The bearded wonder Mike Napoli will be teaming up with Ross once again, but this time as the Quality assurance coach replacing Chris Denorfia. Napoli interviewed for a spot with the Cubs in 2019 but was bypassed that year only to see his coaching career begin under Ross in 2020. The former teammate of Ross, when they played for the Red Sox, Napoli, who has played in three world series as a player, earned the reputation as a clubhouse leader as a player.
That is essential for a team that seems to have lacking leadership, and his hiring fits the Cubs' desire to enhance the level of accountability in the clubhouse. Giving out A+ grades are few and far between, but this hiring gets an A+. I love Napoli, always have and always will, and at one time, I did want him as the bench coach over Mark Loretta last season. I am happy that didn’t happen because now he is in the organization and could work wonders.
Kyle Evans returns to the Cubs for a ninth season after spending the past eight years working in the front office as senior director of player personnel. This season is all about change, and that includes Evan's role on this team as he will now become the Senior Director of Major League data and development, which has to do with analytics.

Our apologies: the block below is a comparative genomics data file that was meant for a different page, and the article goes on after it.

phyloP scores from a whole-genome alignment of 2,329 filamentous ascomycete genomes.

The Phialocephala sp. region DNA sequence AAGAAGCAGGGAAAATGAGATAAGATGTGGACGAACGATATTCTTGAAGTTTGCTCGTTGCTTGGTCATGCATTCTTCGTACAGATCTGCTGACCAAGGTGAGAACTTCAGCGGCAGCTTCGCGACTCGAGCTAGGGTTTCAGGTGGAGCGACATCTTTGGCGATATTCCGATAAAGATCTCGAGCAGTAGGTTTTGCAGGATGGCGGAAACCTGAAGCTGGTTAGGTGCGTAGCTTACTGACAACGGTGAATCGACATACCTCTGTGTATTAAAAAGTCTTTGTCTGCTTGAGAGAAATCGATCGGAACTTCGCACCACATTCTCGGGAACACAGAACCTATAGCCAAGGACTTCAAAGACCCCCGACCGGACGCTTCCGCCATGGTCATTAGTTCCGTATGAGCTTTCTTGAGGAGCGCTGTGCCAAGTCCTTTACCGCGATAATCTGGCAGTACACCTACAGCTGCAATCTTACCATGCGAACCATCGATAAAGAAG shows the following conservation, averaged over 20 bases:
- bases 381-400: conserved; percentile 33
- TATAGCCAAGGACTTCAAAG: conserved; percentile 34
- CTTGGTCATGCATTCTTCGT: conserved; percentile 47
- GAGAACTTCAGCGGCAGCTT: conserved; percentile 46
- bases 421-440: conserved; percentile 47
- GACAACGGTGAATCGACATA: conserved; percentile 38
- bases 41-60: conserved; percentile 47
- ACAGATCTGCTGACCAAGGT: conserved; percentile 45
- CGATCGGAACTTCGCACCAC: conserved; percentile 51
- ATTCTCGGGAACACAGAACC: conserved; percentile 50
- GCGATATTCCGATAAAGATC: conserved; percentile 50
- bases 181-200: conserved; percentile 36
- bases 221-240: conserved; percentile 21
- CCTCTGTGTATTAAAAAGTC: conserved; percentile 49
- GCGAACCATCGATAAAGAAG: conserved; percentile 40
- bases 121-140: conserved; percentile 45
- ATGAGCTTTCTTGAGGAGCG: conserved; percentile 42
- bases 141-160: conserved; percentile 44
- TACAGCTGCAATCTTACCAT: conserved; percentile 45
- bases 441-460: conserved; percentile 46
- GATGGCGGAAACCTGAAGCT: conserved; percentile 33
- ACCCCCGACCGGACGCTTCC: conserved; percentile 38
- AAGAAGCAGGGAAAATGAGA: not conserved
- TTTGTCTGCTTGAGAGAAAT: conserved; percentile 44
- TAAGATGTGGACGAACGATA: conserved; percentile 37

With the game-changing and going more of an analytic route, this must be a home run hire for the Cubs, or it could backfire in their faces. Given how long Theo has kept him on the front office staff, I can trust this hire and have no problem giving it a solid B without knowing much about him.
The rest of the Cubs coaching staff is as follows, Chad Noble Bullpen Catcher, Juan Cabrera Staff assistant, and Franklin Fort Staff Assistant. Together everyone will have their own jobs to do as well as coming together to bring the Cubs back to world series contenders again.